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The Golden Road

III. The Christmas Harp
Great was the excitement in the houses of King as Christmas drew nigh. The air
was simply charged with secrets. Everybody was very penurious for weeks
beforehand and hoards were counted scrutinizingly every day. Mysterious pieces
of handiwork were smuggled in and out of sight, and whispered consultations
were held, about which nobody thought of being jealous, as might have
happened at any other time. Felicity was in her element, for she and her mother
were deep in preparations for the day. Cecily and the Story Girl were excluded
from these doings with indifference on Aunt Janet's part and what seemed
ostentatious complacency on Felicity's. Cecily took this to heart and complained
to me about it.
"I'm one of this family just as much as Felicity is," she said, with as much
indignation as Cecily could feel, "and I don't think she need shut me out of
everything. When I wanted to stone the raisins for the mince-meat she said, no,
she would do it herself, because Christmas mince-meat was very particular--as if
I couldn't stone raisins right! The airs Felicity puts on about her cooking just make
me sick," concluded Cecily wrathfully.
"It's a pity she doesn't make a mistake in cooking once in a while herself," I said.
"Then maybe she wouldn't think she knew so much more than other people."
All parcels that came in the mail from distant friends were taken charge of by
Aunts Janet and Olivia, not to be opened until the great day of the feast itself.
How slowly the last week passed! But even watched pots will boil in the fulness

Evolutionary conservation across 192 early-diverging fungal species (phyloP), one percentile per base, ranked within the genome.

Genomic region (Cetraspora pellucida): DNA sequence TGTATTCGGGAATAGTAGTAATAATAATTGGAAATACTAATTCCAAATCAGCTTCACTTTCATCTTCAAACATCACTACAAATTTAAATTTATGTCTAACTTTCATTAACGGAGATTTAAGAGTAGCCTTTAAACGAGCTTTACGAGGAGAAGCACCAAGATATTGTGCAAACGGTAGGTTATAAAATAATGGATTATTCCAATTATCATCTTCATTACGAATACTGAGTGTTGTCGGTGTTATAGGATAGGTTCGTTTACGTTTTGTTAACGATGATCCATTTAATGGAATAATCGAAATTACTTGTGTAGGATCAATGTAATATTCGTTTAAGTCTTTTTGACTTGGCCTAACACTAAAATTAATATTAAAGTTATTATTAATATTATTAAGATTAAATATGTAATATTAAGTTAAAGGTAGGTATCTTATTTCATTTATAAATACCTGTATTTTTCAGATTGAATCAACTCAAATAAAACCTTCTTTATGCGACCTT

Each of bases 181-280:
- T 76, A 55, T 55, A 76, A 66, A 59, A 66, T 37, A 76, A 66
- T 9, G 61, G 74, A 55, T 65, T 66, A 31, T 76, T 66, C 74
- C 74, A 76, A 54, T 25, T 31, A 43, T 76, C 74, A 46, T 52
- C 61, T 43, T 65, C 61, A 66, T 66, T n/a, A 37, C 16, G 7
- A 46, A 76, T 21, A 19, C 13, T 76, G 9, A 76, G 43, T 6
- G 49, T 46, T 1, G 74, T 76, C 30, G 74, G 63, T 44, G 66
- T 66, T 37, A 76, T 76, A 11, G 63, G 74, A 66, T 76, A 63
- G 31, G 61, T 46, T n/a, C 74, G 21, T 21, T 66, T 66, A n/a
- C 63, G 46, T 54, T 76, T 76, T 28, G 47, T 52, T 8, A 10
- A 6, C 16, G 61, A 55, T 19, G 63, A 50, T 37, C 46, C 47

of time, and finally Christmas day came, gray and dour and frost-bitten without,
but full of revelry and rose-red mirth within. Uncle Roger and Aunt Olivia and the
Story Girl came over early for the day; and Peter came too, with his shining,
morning face, to be hailed with joy, for we had been afraid that Peter would not
be able to spend Christmas with us. His mother had wanted him home with her.
"Of course I ought to go," Peter had told me mournfully, "but we won't have
turkey for dinner, because ma can't afford it. And ma always cries on holidays
because she says they make her think of father. Of course she can't help it, but it
ain't cheerful. Aunt Jane wouldn't have cried. Aunt Jane used to say she never
saw the man who was worth spoiling her eyes for. But I guess I'll have to spend
Christmas at home."
At the last moment, however, a cousin of Mrs. Craig's in Charlottetown invited
her for Christmas, and Peter, being given his choice of going or staying, joyfully
elected to stay. So we were all together, except Sara Ray, who had been invited
but whose mother wouldn't let her come.
 
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